Lessons from Listening
I talked vaguely to a co-worker about my blog in the presence of my supervisor. Out of the blue, my supervisor asked about my blog. I told her that I have been writing for a few months now. She continued to ask questions of interest and finally asked if she could read it. I thought I don’t know if I want you to read my blog? Then I quickly thought that’s a fear, a fear of judgment, you need to let her read it. So she read Leap of Faith. I was a bit nervous, as she read the post and I wondered what she was thinking? My boss only knows me as a co-worker and what little information I share with her about my life. After she read the piece she continued to ask questions. And I answered each question asked. What felt like a very vulnerable moment from the start, evolved into two women bonding as they were getting to know each other beyond work. We were two women relating to each other as we erased the walls, the lines, the layers that we learn to create and place on us and between us in life for survival. I started this blog to speak my truth. And I make it a point to speak often and encourage people to use their voices too. Silence is not an enemy, but can be and enemy if we allow it to be. Here are the valuable lessons I have learned from all my years of silence.
No matter how hard you try, you are not a closed book.
When I was a little girl I was quiet more often then not. I respected my elders, listened them and watched them. Kids learn everything by what they see. Overtime, the more adults that I met, the more I started to see things that didn’t seem right. Things that I didn’t understand. And no matter how hard people tried to cover what they felt, I could see that people weren’t happy and I wondered why it was and what they weren’t doing anything about it? Throughout my childhood I was very secretive and I felt I was closed book and I prided myself on that blind belief. Then one day I realized just how much my actions were speaking on behalf of me. That profound realization helped me to empathize with people and gain a deeper understanding of the people that crossed my path. When you pay attention you see life in greater detail.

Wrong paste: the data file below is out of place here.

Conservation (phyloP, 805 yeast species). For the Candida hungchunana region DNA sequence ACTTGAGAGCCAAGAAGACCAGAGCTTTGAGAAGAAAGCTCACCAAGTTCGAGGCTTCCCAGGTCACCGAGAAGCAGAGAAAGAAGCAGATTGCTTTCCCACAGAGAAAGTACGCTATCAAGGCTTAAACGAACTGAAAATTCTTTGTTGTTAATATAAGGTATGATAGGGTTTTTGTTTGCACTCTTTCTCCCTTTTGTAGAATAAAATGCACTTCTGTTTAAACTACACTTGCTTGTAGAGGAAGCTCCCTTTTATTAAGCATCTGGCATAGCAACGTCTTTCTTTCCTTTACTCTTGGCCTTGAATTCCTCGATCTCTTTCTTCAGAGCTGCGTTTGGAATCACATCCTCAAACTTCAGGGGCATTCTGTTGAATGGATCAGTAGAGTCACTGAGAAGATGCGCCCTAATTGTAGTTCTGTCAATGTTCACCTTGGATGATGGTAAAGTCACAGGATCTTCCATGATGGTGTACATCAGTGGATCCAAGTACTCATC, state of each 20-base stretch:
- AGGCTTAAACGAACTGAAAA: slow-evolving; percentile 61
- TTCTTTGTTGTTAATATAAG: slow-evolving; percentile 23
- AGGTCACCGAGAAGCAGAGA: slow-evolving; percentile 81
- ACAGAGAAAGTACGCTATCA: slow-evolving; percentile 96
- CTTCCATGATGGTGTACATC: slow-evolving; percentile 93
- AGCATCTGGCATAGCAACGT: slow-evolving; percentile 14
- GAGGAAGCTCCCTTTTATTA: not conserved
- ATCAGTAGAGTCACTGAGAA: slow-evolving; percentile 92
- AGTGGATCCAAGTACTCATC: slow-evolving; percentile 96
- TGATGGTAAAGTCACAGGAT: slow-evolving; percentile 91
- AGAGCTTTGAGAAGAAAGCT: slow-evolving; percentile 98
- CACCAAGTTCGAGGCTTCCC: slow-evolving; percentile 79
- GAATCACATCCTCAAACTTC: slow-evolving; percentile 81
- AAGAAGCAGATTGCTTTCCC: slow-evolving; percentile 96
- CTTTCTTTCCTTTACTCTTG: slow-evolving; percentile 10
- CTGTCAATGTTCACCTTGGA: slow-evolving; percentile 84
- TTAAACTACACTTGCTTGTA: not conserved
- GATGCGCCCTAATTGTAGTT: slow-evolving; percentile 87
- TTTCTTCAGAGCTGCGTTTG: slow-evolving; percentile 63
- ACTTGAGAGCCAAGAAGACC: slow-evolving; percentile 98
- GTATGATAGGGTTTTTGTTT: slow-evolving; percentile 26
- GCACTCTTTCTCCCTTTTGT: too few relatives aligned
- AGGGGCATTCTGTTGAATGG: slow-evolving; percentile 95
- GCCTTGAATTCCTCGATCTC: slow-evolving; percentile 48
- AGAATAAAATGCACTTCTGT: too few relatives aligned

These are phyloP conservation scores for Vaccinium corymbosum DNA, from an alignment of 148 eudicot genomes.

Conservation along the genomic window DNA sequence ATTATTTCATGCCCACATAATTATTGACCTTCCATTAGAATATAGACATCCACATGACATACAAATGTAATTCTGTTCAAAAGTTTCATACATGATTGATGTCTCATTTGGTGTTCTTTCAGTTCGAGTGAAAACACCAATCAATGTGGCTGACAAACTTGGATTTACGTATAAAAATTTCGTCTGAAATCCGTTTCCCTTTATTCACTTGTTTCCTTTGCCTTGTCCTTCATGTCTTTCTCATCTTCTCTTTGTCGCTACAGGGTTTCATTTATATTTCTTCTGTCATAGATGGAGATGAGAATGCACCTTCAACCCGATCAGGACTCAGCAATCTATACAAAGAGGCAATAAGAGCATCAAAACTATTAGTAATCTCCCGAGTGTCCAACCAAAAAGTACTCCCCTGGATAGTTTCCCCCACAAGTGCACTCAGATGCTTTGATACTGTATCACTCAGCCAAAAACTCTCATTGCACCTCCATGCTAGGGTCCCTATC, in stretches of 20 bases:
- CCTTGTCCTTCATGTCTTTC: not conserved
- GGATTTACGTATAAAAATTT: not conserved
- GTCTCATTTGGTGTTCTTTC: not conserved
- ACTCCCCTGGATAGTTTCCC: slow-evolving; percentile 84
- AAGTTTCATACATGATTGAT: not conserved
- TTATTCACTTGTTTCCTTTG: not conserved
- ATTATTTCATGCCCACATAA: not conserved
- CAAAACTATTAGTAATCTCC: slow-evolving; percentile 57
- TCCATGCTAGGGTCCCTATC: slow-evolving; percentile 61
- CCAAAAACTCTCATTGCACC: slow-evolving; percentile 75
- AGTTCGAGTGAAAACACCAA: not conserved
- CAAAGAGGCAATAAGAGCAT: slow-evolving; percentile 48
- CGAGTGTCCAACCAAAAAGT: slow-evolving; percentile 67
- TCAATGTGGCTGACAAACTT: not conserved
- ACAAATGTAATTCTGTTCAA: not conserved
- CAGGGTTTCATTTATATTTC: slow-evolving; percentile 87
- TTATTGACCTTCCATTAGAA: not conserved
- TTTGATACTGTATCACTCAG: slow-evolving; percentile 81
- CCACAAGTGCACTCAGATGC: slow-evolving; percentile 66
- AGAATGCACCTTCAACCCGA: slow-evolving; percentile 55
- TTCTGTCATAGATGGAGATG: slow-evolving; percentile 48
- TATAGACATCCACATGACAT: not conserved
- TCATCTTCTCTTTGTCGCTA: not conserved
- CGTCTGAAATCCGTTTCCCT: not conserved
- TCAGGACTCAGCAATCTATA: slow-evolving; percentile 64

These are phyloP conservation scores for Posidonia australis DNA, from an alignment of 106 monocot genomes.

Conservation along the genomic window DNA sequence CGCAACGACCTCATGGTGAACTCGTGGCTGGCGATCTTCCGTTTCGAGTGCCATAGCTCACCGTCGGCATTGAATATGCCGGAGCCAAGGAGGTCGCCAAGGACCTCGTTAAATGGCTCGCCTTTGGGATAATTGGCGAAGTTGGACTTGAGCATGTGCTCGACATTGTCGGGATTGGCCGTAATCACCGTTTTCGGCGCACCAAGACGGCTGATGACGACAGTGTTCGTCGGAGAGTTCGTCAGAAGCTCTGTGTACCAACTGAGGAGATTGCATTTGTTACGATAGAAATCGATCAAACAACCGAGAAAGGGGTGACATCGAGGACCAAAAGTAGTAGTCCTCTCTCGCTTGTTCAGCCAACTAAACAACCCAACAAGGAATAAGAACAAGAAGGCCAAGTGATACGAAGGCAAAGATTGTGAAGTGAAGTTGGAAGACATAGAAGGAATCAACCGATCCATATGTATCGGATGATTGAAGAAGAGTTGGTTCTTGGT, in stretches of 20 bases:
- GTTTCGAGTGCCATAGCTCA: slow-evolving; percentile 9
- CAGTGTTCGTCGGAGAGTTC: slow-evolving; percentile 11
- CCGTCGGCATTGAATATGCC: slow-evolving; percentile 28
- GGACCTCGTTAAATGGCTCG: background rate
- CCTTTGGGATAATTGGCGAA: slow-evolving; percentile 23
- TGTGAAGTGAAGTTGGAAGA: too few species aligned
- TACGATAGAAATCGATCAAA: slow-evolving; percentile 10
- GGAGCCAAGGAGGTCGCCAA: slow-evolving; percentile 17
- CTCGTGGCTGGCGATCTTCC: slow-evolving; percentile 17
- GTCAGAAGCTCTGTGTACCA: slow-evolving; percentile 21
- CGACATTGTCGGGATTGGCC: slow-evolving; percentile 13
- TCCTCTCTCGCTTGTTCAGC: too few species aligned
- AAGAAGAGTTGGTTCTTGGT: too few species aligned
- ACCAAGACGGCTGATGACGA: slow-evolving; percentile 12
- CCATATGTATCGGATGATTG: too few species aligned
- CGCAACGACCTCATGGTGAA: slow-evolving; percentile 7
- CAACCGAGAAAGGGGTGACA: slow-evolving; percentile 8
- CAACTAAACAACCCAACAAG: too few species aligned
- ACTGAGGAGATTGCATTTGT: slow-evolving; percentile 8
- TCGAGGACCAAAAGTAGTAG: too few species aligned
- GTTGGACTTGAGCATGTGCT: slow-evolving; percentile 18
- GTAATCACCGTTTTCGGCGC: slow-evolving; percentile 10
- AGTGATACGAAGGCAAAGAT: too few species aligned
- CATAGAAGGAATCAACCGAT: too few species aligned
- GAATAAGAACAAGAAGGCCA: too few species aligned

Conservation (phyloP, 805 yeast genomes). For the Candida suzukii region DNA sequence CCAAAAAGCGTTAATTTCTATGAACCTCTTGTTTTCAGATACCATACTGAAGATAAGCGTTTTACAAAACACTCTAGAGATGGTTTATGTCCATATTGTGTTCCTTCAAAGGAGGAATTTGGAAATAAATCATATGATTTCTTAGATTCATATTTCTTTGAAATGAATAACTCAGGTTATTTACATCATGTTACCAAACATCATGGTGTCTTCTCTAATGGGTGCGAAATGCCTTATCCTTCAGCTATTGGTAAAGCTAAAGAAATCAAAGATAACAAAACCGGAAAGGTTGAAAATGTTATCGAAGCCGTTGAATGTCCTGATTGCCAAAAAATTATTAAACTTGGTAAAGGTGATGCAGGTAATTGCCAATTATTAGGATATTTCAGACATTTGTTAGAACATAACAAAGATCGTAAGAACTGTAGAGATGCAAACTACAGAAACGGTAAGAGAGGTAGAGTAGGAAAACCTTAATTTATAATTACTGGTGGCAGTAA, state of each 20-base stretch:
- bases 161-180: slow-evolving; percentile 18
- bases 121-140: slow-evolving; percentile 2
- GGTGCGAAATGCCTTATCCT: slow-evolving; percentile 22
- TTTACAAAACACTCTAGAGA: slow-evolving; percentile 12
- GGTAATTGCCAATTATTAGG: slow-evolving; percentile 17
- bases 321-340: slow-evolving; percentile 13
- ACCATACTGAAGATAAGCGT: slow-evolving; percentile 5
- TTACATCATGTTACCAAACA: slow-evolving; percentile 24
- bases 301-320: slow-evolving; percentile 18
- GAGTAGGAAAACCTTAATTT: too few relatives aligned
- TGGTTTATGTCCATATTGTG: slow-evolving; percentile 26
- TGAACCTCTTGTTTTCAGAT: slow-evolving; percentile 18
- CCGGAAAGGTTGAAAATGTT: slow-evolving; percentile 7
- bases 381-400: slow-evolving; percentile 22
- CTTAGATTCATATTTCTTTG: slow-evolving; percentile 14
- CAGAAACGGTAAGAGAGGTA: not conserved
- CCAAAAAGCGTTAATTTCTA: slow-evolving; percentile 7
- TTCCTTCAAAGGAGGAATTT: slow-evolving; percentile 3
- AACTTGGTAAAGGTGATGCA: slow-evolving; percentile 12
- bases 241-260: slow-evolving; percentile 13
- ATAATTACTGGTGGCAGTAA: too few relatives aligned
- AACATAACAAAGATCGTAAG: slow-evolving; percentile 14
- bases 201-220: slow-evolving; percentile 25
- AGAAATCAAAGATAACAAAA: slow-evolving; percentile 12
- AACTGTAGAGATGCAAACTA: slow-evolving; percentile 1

When I studied the Meisner technique one of the first activities we did required us to look into the eyes of our partner and read their emotion. Anytime in my life that I have been in activities that require people to look into the eyes of another over a short amount of time people either fidget, divert their eyes or do a combination of both. We know that it is a sign of respect to look at someone when they talk to you. But where are you looking? Are you looking between their eyes? Or into their eyes? Over time doing those activities we each got good with eye contact and really good at reading emotions. While you don’t need to take an acting class to look into someones eyes, the lesson here is that when you allow yourself to literally see eye to eye with the person you are conversing with, you see more then you would if you were on your phone or not present in the conversation. When you pay attention you see life in greater detail.
Everyone wants to be heard.
As a kid my friends did most of the talking and I did more of the listening. Many people over the years have always opened up to me long before I became a glimpse of the woman I am now. Overtime I started to realized just how starved some people are to be heard. And how starved people are to connect with others. And as I got older I realized just how much I wanted to say and at times I see how starved I can be to be heard. Even strangers come up to me and tell me their life stories. I think what I just realized is that people want to connect with others even if it is for a passing moment with someone you many never see again.
You are not alone.
What I have learned from all the stories of love, unrequited love, success, failures, breakups, death, fears etc. is that everyone has the same amount of highs and lows in life. Everyone hurts. Everyone fears. Everyone wants to belong. Everyone feels alone. But what everyone fails to realize is that you are not alone. What connects us are our experiences and our emotions. We can only connect when we allow ourselves to let go of the barriers that we have learned to put up to survive.